Still and all, the mere existence of this account, or really even the fact that the compound was left relatively defenseless in the first place, is for this reader pretty damning of just about anybody ranking higher than the staff under contract. Including Secretary Clinton (who, it should be said, has taken “full responsibility”). It’s patently clear that the attack was well organized by a milita with access to some fairly heavy artillery—one of the many militias operating freely in the wake of the fall of the Qadaffi government.

Zukoff’s description of Ambassador Stevens is fairly brief, but he was by all accounts a brave man with a many years of experience in the Middle East. He most certainly knew of the dangers and decided to risk them. It’s now clear, as it seemed clear to many at the time, that the attack was in no way a response to the YouTube video that had sparked protests elsewhere in the Middle East, a version of the events pushed fairly heavily at the time.

The Benghazi attack played a part in the 2012 presidential campaign, and now that Hillary Clinton has just announced her candidacy, it will certainly play a part in the 2016 campaign as well.

The whole sorry mess is now in the hands of the brainwashers and spinmeisters who run U.S. politics, so thoroughly so that all that spinning and washing is all but impossible to avoid. In that sense alone, 13 Hours in Benghazi is a great achievement. R.I.P. Chris Stevens, Sean Smith, Tyrone Woods, and Glen Doherty.

From Four New Messages by Joshua Cohen

I recently picked up this collection of longish short stories on the advice of a friend who noticed that David Foster Wallace was sometimes featured on this blog.

It’s very good. Or rather the first story, “Emission”, is truly excellent, and while the other three are something of a mixed bag, I think there are enough beautiful passages to justify that “very good”.

It all feels very contemporary … more than contemporary, actually, but up-to-date—the word “contemporary” describing, say, the prose style, which is in fact somewhat reminiscent of Wallace, while by “up-to-date” I mean to describe the content. Or can the two be distinguished? Here is a sample from the first page:

Take a pen, write this on a paper scrap, then when you’re near a computer, search:

www.visitberlin.de

Alternately, you could just keep clicking your finger on that address until this very page wears out—until you’ve wiped the ink away and accessed nothing.

And if it’s the erotics of art that you want rather than hermeneutics …

They say in this industry you need a professional name because then it’s the profession who’s guilty and not you, then the profession is at fault and not you or your parents, your schools or the way you were raised.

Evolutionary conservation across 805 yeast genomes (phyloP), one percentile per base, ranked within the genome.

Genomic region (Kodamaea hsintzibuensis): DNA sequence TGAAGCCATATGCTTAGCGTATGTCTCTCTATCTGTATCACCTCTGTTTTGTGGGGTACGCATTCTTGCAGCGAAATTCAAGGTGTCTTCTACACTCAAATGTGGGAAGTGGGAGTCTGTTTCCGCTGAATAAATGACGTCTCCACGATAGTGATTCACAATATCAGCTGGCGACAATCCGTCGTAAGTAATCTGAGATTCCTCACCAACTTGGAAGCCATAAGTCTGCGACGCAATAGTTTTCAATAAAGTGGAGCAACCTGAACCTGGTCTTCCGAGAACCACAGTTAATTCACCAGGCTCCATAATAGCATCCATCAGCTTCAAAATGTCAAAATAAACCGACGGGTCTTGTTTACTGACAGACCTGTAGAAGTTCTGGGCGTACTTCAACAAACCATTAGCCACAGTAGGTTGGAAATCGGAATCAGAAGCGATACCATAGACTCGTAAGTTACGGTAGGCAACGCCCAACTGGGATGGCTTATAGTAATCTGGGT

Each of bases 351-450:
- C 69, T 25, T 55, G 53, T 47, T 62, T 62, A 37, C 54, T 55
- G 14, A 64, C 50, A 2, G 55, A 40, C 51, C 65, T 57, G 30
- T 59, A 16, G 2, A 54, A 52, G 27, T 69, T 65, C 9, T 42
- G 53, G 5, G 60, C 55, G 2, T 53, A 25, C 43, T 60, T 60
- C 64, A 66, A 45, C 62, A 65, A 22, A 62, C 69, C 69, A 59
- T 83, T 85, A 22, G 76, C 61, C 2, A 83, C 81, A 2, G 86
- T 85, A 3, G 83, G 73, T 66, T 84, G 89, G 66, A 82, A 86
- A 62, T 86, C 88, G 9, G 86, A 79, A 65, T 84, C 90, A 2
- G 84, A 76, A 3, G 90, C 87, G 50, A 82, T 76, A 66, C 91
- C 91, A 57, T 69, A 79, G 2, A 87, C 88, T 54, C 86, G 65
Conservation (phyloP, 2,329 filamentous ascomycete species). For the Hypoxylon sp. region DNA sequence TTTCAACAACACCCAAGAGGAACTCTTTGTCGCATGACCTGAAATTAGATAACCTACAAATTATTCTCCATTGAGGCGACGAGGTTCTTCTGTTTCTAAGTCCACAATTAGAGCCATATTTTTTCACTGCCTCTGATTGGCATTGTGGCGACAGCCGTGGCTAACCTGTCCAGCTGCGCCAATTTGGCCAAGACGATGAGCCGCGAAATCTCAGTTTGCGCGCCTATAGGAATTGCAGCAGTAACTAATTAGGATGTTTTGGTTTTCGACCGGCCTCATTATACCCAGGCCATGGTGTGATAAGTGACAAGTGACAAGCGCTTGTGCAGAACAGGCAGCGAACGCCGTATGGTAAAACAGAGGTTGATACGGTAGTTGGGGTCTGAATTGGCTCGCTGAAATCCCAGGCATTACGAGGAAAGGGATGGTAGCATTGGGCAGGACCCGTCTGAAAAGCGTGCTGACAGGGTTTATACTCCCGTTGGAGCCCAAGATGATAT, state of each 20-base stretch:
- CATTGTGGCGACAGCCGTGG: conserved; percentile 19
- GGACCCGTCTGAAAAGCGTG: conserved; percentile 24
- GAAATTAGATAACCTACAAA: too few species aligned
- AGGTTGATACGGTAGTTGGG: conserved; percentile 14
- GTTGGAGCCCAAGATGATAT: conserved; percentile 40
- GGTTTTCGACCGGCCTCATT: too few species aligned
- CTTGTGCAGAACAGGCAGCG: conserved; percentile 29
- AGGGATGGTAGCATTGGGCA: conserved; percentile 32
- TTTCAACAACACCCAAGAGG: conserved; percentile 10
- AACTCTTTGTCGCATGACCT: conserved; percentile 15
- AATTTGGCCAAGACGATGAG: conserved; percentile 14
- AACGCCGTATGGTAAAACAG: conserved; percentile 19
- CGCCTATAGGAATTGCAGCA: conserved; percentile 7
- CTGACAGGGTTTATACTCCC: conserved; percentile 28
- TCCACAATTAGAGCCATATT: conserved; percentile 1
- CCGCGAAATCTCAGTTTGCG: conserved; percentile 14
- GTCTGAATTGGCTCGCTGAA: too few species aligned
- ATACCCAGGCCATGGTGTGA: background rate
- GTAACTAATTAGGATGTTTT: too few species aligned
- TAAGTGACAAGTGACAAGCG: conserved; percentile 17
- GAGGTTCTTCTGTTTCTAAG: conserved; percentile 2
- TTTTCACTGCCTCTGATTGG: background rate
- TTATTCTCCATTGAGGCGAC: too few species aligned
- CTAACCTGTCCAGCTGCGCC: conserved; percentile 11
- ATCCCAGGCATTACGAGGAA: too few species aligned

This professional name—and no, it can’t be as rudimentary or flippant as “Professional Name”—becomes a sort of armor or shield, speaking in newer terms a version of what this industry in its more responsible incarnations requires: protection, a prophylactic.

A condom, a condom for a name.

We’ve had that conversation here at Korrektiv before, and of course pseudonyms have been around since Kierkegaard. Long before that.

But I don’t think I’ve ever seen the connection between anonymity (pseudonymity) and eroticism and their inevitable pitfalls quite so poignantly before. Poignantly and hilariously.

Within 24 hours, one Richard Monomian, drug courier to the children of the wealthy and successful, finds the story of his most bare-assed embarrassing moment fractaling in variations all over the internet. This might mean internet hell for poor Richard, but it’s all good fun for everybody else.

Within a week a hundredplus results all replicated his name as if each letter of it (those voluble, oragenital os) were a mirror for a stranger’s snorting—reflecting everywhere the nostrils of New York, Los Angelws, Reykjavik, Seoul, as thousands cut this tale for bulk and laced with detail, tapped it into lines, and his name became a tag for abject failure, for deviant, for skank.

To pull a Monomian.
To go Monomian.
Fucking Monomial.

No one, had you asked them, would have thought he was real. Only he knew he was real. And he only knew that, he thought, by his suffering.

Art is one way, maybe the most enjoyable way, of exercizing your empathy, or at least your capacity for empathy. Not a bad thing for a Wednesday in Lent.